'Torture the women!' Hitchcock said – and he wasn’t really joking
Two new biopics of the master of suspense depict him as abusive towards his leading ladies. But, asks Alex von Tunzelmann, where does the truth lie?
The appearance of two new films about Alfred Hitchcock, one of the greatest of all filmmakers, is a reminder that there was a time when he was also considered lovable. His unmistakable profile, his deadpan style and his sense of humour helped to make Hitch a star in a way other directors were not.
Then, in 1983, came Donald Spoto’s biography, The Dark Side of Genius. Spoto revealed that Hitchcock had harassed actor Tippi Hedren on the set of The Birds (1963) to the point of physical and psychological collapse. Hedren claimed that during the filming of Marnie, a year later, Hitch also “made an overt sexual proposition” and when she resisted “became threatening”, saying he would ruin her career.
He never forgave her for turning him down, and refused thereafter to call her anything but “that girl”. This seemed to be the most extreme example of a pattern: he had controlling obsessions with many of his leading ladies, including Madeleine Carroll, Grace Kelly, Ingrid Bergman, Eva Marie Saint and Vera Miles.
Two movies, Hitchcock, directed by Sacha Gervasi, and The Girl, directed by Julian Jarrold for the BBC and Home Box Office, take on Hitchcock’s relationships with women. Both have provoked controversy over whether they fairly depict what happened in real life, and whether some of Hitchcock’s films, including Psycho, The Birds and Marnie, were deliberate exercises in sadistic misogyny. In the background, the eternal debate over whether the art can or should be separated from the artist rumbles on, no closer to a satisfactory conclusion than it has ever been.
In Hitchcock, set around the making of Psycho in 1959-60, Anthony Hopkins plays Hitch, with Helen Mirren as a sexed-up version of his long-suffering wife and creative collaborator, Alma Reville. The film focuses on their marriage, tested by Hitch’s penchant for young blondes, and Alma’s friendship with a male writer.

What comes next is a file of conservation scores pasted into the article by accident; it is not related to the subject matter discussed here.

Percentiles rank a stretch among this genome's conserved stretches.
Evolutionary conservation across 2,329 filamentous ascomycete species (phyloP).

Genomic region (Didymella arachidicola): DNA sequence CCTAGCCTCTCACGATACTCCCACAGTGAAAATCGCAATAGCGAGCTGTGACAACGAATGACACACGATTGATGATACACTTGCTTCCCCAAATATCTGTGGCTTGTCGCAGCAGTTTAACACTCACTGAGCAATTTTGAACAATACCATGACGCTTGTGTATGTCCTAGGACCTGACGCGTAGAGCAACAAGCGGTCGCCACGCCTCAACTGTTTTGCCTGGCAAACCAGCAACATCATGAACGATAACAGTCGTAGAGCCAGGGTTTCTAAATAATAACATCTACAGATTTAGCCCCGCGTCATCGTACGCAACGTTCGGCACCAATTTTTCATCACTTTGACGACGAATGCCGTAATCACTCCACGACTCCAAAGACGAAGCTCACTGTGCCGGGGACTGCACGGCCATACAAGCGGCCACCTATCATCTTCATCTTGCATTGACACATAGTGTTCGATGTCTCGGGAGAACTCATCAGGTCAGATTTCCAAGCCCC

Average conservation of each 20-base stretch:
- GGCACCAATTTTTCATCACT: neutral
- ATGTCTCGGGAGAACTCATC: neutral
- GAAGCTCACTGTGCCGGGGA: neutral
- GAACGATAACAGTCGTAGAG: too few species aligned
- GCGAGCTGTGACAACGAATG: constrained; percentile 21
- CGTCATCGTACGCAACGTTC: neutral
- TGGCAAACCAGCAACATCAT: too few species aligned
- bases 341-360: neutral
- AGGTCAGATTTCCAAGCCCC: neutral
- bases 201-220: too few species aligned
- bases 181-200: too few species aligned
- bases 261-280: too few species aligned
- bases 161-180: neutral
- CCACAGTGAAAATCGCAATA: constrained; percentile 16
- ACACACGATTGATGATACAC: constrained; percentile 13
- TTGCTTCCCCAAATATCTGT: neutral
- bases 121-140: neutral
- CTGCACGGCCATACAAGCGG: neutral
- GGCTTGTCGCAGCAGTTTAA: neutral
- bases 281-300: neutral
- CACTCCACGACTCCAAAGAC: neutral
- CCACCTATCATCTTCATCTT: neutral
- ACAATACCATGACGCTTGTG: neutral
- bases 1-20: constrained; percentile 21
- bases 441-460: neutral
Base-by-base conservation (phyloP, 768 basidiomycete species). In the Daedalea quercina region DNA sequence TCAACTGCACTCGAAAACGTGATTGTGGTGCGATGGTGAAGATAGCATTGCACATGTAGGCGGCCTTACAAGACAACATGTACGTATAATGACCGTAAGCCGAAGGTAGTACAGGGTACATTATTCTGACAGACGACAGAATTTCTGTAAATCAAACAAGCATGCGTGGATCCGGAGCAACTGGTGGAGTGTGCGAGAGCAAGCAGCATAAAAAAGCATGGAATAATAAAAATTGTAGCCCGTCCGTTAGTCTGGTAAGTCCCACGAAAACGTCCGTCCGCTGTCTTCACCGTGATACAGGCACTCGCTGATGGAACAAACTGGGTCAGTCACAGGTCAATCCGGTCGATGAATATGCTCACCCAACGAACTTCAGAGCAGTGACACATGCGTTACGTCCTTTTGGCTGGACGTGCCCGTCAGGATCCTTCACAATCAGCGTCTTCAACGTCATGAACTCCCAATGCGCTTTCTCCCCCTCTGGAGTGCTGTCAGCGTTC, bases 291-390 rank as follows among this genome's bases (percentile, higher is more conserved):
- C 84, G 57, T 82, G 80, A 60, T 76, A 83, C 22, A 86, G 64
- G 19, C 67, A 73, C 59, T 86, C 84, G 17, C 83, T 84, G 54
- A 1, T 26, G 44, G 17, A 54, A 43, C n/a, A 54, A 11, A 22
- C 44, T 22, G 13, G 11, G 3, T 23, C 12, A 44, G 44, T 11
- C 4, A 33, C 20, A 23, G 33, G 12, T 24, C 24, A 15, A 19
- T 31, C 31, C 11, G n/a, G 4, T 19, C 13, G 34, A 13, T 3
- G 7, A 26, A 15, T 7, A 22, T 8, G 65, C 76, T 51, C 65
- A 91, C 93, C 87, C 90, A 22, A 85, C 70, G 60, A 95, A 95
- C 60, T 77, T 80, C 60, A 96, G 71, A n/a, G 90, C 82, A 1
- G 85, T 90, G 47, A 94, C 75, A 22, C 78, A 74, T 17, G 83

Devil on his shoulder.
The Hitch of Hitchcock is certainly troubled. This is represented somewhat forcefully in the film when Ed Gein, the murderer whose disgusting creativity with women’s corpses inspired both Psycho and The Silence of the Lambs, materialises as a sort of devil on his shoulder. The impression is not lessened by the casting of Hopkins, who twice goes all-out Hannibal Lecter at the terrified Janet Leigh (Scarlett Johansson). “Even your boss, strait-laced, hatchet-faced Mr George Lowery, why even he can smell the rancid, pungent scent of sex all over you,” he barks at her during one scene. While filming the shower scene, he wields the knife. The rest of the time, this Hitch keeps his dark side in check. Ultimately, he is shown to be a man who is capable of loving women with respect and kindness, even if he is a bit of a weirdo.
Not so the Hitch of The Girl, which retells the making of the two movies after Psycho: The Birds and Marnie. In The Girl, Hitchcock, played by Toby Jones, is a full-blown sexual predator. The Alma (Imelda Staunton) portrayed here also suffers more and fights back less than Mirren’s version. Unfortunately, she is probably closer to the truth.
The most striking scene in The Girl has Hedren (Sienna Miller) cowering in an attic set while handlers throw live birds, squawking and pecking, at her. This scene, which lasts two minutes in The Birds, was supposed to be filmed within a few takes. It took five days. On the final day, a bird attacked Hedren’s left eye, leaving a deep cut in the lower lid. She broke down and had to be taken home. Filming was held up while she recovered, under medical care and partly under sedation.
The film depicts this accurately, though Jones’s Hitchcock appears to be more gratified by the spectacle than the real Hitch was. “He was terribly upset by all this,” Hedren told Spoto for his 1983 book. Screenwriter Evan Hunter concurred: “He wanted to shoot it, but something in him didn’t want to shoot it, and everybody could hear how nervous he was.”